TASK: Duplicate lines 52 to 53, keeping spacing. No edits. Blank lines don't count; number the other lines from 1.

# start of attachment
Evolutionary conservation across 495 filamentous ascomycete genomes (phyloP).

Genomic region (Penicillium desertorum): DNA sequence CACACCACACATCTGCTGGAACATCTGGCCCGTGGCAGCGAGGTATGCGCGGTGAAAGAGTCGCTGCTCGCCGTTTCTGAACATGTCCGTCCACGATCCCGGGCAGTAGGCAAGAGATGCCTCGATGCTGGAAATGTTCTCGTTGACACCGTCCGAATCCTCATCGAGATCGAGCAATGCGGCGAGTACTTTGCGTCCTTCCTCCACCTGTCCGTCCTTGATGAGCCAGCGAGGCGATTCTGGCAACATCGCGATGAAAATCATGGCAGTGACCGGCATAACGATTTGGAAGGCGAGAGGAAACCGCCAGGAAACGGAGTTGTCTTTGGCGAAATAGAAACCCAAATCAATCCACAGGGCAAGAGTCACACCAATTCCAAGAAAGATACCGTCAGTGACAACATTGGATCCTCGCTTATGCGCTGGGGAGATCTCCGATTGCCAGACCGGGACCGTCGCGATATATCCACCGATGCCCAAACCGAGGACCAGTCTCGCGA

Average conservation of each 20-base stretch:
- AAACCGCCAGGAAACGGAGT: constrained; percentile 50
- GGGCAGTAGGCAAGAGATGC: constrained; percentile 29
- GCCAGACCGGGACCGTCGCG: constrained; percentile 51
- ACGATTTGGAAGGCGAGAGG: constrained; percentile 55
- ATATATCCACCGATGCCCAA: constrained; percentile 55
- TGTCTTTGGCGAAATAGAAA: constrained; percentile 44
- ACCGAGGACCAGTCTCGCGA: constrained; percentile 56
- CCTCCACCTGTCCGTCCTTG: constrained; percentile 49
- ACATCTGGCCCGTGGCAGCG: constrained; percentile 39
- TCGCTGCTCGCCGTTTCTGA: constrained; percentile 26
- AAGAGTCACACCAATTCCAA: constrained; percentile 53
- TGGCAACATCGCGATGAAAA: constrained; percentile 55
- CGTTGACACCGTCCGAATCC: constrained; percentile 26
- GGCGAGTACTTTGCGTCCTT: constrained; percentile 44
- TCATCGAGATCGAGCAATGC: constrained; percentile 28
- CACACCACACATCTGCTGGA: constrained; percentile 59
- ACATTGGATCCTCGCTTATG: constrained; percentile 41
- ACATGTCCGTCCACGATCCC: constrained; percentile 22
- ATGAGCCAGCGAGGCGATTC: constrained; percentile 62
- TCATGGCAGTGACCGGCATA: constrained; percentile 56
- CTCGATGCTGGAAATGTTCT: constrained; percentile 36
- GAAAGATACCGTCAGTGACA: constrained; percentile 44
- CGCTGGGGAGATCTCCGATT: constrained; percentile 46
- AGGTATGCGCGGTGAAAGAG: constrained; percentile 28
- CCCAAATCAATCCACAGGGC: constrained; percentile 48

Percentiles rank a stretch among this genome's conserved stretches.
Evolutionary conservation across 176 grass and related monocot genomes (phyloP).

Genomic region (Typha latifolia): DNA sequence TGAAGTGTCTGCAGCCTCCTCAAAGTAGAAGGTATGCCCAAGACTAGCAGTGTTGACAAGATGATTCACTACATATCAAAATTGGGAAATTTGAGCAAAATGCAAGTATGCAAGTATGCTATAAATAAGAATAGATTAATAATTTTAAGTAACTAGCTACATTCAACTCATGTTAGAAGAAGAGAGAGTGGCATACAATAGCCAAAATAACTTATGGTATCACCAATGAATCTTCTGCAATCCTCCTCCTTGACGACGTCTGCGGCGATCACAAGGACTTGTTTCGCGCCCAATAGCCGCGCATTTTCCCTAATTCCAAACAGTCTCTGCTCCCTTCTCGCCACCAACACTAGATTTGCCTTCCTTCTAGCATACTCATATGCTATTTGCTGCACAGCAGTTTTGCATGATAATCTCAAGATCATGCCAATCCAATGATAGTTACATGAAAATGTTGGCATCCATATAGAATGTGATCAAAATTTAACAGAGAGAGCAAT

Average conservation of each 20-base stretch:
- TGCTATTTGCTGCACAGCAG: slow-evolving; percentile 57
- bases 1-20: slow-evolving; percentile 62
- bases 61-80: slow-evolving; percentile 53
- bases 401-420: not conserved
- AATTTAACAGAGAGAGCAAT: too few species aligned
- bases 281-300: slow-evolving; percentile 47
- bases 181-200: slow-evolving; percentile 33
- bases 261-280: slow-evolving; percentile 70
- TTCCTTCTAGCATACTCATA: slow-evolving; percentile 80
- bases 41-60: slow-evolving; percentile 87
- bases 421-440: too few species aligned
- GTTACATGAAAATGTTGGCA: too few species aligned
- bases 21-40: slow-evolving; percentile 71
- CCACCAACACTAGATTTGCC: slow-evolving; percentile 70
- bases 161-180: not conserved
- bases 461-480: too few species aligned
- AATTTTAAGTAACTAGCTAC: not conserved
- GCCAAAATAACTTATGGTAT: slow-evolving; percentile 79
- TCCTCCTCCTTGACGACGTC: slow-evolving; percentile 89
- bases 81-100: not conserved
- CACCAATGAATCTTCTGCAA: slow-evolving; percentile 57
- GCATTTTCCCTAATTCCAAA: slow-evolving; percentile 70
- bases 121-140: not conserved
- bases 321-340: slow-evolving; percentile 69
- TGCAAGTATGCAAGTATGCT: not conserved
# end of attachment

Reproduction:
- bases 81-100: not conserved
- CACCAATGAATCTTCTGCAA: slow-evolving; percentile 57